- Date: December 08, 2014
- Author: Trishna Gurung
His Royal Highness Prince William announced a major step in the fight against illegal wildlife trade at the World Bank today. The United for Wildlife Transportation Task Force was created to promote zero tolerance of transport of illegal wildlife parts across borders. It will work with the commercial transportation sector, including airline and shipping companies, to keep illegal wildlife out of their operations.
WWF is one of seven international conservation organizations within United for Wildlife, which committed to addressing the most pressing conservation issues of our time—including wildlife crime.
Why is transportation a target in the fight against wildlife crime?
International wildlife traffickers rely heavily on logistics and transport channels, using discrete smuggling methods, trafficking routes and markets. They falsify documentation, exploit regulatory loopholes, take advantage of under-resourced law enforcement agencies or obtain official documents through corruption.
- 2014: Two Vietnamese men were arrested at Johannesburg airport, South Africa, with a record haul of 18 rhino horns hidden in their suitcase, weighing more than 90 lbs, during a stopover on a flight from Mozambique to Vietnam.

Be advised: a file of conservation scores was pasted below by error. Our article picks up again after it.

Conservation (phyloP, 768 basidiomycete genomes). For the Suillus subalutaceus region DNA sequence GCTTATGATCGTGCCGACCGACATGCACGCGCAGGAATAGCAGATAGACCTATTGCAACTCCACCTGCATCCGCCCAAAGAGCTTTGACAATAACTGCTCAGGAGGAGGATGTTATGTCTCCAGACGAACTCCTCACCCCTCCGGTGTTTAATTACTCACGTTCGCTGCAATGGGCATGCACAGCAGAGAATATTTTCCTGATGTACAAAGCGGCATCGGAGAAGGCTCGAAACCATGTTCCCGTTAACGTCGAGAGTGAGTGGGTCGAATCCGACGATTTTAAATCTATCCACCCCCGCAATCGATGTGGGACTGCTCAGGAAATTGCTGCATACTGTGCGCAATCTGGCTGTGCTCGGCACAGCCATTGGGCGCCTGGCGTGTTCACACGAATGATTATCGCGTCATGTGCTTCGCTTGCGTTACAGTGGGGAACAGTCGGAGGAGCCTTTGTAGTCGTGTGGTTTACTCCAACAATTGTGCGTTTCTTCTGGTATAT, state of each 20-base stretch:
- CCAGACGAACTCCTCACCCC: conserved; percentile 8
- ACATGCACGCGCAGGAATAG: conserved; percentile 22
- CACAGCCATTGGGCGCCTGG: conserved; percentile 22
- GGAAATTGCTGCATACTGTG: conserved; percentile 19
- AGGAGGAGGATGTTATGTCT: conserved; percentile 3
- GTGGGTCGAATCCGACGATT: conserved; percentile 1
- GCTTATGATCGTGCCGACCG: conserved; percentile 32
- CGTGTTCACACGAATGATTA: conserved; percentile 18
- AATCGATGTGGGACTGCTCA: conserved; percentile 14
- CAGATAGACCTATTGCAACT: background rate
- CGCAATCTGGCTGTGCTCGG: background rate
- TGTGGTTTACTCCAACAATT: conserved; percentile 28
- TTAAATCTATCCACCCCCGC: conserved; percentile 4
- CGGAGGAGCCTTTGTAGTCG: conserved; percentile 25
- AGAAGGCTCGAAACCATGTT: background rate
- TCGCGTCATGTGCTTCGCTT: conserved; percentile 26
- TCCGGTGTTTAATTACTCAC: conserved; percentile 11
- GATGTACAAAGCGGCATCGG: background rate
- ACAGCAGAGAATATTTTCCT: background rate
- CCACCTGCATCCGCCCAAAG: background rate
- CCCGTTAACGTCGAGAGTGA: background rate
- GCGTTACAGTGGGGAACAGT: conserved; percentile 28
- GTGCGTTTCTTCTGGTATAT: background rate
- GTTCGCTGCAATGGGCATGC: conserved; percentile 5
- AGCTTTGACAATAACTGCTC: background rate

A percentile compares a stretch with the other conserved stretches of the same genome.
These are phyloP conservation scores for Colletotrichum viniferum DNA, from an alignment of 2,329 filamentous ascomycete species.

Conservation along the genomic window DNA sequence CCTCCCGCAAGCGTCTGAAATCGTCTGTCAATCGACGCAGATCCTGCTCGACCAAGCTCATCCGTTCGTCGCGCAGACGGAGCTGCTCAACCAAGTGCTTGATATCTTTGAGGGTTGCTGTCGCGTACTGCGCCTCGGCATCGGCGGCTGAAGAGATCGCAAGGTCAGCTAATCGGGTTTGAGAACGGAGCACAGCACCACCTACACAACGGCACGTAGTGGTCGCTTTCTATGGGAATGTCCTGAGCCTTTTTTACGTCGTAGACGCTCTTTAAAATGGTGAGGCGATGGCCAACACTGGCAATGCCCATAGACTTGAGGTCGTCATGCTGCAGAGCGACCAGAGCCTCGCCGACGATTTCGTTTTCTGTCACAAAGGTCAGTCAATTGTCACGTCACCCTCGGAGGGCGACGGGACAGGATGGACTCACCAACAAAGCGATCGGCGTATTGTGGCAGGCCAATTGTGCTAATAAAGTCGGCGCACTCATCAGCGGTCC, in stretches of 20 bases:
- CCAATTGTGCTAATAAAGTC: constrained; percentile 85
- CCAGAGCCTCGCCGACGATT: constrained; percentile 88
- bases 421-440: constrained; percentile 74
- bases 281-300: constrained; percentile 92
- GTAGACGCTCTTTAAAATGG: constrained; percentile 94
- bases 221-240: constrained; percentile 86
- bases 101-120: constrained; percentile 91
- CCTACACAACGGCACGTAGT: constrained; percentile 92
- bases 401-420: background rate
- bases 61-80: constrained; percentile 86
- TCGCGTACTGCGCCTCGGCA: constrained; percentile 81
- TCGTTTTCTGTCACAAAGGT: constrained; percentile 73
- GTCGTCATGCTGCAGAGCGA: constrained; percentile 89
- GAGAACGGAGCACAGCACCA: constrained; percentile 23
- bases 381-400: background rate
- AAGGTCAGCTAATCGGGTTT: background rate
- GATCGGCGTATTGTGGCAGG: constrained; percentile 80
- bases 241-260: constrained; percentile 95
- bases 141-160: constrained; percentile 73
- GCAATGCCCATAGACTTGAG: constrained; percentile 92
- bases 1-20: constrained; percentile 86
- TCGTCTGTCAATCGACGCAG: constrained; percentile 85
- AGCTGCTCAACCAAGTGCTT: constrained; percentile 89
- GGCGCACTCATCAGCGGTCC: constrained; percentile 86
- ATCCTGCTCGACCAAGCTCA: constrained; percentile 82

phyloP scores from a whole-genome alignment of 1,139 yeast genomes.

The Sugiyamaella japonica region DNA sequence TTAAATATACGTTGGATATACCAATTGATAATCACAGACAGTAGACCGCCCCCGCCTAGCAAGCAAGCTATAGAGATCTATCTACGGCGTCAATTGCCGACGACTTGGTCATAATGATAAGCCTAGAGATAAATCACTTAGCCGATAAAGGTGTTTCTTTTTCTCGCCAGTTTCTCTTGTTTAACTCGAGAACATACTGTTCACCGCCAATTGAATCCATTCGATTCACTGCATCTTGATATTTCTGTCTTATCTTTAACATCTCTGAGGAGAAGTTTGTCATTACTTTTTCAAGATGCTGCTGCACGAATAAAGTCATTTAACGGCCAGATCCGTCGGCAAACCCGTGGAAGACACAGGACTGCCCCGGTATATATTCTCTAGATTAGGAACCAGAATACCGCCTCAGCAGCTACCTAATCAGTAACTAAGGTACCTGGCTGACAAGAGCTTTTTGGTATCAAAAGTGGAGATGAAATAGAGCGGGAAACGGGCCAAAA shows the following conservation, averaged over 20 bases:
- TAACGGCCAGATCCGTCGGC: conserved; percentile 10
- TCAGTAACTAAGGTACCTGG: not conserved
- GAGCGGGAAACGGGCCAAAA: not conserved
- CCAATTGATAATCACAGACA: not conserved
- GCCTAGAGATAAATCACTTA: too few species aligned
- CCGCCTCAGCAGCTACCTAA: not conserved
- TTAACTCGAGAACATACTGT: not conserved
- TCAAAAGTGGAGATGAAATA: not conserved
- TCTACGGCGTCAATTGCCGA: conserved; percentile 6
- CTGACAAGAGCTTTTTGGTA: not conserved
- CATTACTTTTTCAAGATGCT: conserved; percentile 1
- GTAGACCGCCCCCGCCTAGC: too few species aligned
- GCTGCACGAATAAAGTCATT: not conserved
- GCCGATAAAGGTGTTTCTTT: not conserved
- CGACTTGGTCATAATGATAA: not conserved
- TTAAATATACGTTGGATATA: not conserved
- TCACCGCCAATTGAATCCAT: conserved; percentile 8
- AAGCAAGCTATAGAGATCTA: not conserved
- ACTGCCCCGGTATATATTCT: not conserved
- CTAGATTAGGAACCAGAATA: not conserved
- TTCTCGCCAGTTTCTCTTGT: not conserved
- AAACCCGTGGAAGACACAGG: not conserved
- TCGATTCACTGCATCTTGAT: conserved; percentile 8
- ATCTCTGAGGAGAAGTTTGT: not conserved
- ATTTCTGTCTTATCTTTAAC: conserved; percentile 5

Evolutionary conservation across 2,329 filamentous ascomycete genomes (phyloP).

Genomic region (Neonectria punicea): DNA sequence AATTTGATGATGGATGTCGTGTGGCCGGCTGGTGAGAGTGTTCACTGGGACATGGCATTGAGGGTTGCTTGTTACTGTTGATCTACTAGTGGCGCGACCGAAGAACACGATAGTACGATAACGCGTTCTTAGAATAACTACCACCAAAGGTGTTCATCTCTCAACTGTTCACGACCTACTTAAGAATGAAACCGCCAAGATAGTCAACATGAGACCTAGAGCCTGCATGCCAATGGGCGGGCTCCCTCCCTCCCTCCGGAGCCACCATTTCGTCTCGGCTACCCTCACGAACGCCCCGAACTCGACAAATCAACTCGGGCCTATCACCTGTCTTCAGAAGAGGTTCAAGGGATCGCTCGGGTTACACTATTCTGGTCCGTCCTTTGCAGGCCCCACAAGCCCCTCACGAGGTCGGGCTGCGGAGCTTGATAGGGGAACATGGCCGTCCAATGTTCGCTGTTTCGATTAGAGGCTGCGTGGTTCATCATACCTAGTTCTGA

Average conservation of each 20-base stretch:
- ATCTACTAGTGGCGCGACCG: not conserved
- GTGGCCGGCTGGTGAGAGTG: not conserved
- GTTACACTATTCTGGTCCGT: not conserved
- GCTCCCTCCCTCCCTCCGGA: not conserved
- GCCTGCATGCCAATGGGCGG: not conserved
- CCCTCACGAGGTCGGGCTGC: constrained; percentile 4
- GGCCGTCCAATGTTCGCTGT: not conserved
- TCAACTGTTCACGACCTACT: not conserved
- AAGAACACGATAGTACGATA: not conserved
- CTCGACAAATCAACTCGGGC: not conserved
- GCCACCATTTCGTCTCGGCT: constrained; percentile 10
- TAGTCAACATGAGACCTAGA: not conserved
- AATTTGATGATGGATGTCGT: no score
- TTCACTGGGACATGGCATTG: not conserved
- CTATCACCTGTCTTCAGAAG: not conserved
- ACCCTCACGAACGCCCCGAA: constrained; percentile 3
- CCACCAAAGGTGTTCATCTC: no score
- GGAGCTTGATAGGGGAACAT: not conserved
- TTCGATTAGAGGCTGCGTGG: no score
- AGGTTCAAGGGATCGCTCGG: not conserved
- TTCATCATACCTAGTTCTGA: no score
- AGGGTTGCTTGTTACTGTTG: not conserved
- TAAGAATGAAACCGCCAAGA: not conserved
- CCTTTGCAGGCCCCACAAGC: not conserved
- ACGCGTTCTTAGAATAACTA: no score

- 2012: Luggage searched at the Long Beach Airport led to the arrest of a Texas man and the discovery of $337,000 in cash—payment for rhino horns to be shipped overseas.
- 2010: More than two tons of ivory were seized at the transit cargo warehouse at Thailand’s Suvarnabhumi airport. The consignment was being sent to Laos from Dubai International Airport and had been declared as mobile phone parts.
“By clamping down on the transport of illegal wildlife products, we can break the chain between poachers and consumers,” said Ginette Hemley, WWF’s Senior Vice President for Wildlife Conservation.
WWF is honored to continue our work with United for Wildlife and applauds Prince William for his leadership. We encourage strong collaboration and coordination between partners like the Royal Foundation, the U.S. government and others to maximize our efforts to stop wildlife crime.
All of us can take part in the fight to stop wildlife crime. Pledge today and commit to save nature for future generations.